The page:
For additional sweetness, you can add chocolate shavings or mini chocolate chips to your kugel, as in this Chocolate Cappuccino Noodle Kugel.
Page 8: Grandma’s Noodle Kugel
On The Menu
Grandma, who never heard of ricotta, used pot cheese or farmer cheese. Today’s cooks, who never heard of pot cheese, will use ricotta. If you don’t have ricotta handy, you can use cottage cheese. If you live in the metropolitan New York area, you have access to farmer cheese, which sounds less glamorous than ricotta but is delicious and authentic—and kugel is comfort food, not glamour food (get the salted variety).
There are many sweet kugel recipes: With raisins, apples and other fruits; with cottage cheese or a cream cheese-cottage cheese mix; with cinnamon or more exotic spices. Most can be made and baked within 90 minutes. This one is “marinated” overnight.
The history of kugel: Kugel originated in Eastern European. According to Wikipedia, the first kugels were made from bread and flour and were savory rather than sweet. Around 1200 C.E., German cooks replaced bread mixtures with noodles or farfel (noodle pellets), eventually adding eggs, then cottage cheese and milk to create the custard-like noodle pudding we know today. Sugar became available in the 17th century, creating sweet kugels for side dishes and desserts. Polish-Jewish recipes included raisins, cinnamon and sweetened farmer’s cheese; Hungarians sprinkled their kugels with sugar and sour cream. In the late 19th century, in Jerusalem, caramelized sugar and black pepper were added to the “Jerusalem kugel.”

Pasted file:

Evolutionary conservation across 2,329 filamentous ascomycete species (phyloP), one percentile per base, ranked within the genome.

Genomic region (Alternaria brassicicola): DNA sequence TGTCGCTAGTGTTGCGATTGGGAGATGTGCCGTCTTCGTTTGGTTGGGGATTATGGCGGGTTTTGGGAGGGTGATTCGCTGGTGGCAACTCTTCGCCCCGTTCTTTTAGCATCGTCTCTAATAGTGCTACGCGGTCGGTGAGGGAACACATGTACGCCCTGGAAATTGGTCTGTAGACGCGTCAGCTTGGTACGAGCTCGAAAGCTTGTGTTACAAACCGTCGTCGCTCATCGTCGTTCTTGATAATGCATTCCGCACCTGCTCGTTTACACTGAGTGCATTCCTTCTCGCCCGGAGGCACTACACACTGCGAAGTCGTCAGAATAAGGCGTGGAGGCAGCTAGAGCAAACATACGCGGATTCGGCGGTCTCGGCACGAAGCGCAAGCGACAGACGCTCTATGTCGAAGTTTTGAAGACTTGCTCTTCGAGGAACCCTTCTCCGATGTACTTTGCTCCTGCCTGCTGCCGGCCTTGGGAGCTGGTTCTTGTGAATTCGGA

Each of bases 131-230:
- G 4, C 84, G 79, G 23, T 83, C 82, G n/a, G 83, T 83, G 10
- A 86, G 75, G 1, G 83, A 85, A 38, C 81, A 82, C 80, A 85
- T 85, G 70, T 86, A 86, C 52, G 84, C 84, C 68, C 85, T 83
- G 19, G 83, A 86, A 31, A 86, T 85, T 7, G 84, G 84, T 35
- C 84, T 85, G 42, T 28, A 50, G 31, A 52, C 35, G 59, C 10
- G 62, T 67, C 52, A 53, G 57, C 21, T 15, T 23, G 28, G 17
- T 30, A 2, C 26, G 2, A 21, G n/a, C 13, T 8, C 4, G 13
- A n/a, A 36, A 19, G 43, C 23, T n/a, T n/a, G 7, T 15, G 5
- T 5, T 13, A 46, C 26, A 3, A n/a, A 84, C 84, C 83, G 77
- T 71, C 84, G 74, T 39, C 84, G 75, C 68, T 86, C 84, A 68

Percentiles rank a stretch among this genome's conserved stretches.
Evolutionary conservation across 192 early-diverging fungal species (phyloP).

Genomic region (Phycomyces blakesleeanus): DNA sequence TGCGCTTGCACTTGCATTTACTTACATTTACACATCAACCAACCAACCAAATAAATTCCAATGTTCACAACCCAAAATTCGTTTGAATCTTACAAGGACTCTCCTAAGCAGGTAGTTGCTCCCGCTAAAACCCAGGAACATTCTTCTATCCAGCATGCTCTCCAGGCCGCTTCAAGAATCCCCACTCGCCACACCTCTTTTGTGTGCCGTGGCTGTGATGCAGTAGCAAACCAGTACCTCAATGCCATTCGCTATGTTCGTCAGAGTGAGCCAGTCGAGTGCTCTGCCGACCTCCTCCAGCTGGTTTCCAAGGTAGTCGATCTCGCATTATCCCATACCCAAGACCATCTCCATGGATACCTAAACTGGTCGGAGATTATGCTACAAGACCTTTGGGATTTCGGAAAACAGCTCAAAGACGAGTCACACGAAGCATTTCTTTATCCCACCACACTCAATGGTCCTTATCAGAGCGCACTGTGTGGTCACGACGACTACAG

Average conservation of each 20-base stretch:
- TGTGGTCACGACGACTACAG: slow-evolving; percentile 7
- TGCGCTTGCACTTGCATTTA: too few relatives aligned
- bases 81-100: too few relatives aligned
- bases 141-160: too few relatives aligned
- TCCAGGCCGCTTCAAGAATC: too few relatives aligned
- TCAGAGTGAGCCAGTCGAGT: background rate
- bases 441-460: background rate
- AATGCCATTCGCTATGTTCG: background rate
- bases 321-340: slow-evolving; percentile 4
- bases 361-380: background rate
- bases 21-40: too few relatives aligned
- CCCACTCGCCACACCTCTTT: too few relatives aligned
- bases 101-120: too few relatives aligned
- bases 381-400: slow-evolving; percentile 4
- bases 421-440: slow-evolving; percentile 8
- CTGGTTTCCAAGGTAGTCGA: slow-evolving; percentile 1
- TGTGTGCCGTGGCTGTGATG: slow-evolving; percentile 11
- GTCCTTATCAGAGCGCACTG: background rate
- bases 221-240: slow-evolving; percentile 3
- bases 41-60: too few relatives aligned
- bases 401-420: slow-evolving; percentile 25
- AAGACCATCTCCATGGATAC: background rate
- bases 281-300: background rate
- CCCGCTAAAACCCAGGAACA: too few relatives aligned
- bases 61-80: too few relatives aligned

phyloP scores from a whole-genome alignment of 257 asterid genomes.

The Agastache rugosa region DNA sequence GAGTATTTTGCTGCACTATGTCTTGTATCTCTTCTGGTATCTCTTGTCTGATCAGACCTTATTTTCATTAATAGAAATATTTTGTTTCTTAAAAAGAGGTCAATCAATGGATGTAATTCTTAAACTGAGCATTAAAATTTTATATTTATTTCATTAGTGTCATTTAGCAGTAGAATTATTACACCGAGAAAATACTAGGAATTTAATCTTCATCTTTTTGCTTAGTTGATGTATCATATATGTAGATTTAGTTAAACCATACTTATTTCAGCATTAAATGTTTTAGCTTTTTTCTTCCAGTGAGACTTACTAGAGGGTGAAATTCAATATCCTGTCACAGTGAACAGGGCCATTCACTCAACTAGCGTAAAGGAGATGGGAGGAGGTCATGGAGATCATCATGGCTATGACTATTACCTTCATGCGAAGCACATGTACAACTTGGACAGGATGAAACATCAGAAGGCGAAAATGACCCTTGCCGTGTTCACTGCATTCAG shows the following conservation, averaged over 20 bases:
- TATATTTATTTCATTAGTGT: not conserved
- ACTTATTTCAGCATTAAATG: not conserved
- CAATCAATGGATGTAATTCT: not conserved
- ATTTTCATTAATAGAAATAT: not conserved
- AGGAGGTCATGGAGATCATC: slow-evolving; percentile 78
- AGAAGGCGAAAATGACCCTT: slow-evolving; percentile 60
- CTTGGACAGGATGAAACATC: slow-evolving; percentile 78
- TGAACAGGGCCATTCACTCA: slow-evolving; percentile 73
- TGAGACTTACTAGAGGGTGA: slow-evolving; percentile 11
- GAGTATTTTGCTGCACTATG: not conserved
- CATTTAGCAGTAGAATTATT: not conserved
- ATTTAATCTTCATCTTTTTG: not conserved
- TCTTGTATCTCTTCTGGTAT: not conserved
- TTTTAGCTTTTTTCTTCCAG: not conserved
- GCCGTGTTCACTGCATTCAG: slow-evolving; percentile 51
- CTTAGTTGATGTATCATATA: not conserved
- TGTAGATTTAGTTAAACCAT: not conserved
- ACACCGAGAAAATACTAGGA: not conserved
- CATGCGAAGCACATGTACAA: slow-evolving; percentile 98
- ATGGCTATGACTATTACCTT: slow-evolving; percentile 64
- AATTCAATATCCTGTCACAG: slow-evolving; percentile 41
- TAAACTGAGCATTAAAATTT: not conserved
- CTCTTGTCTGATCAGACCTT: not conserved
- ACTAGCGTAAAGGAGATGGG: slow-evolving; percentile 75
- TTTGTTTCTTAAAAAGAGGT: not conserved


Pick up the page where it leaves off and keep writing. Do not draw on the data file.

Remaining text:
Kugel can be served an entrée, a side dish (popular with brisket) or a dessert. There are savory kugels (potato kugel with onions and eggs is another main recipe), as well as sweet ones like the recipe below. There are as many variations as there are fruits, vegetables and spices; the common denominator is broad, flat noodles. Most sweet kugels are served cold or at room temperature.
Kugel can be served hot or at room temperature. Leftover kugel can be re-heated or eaten cold.
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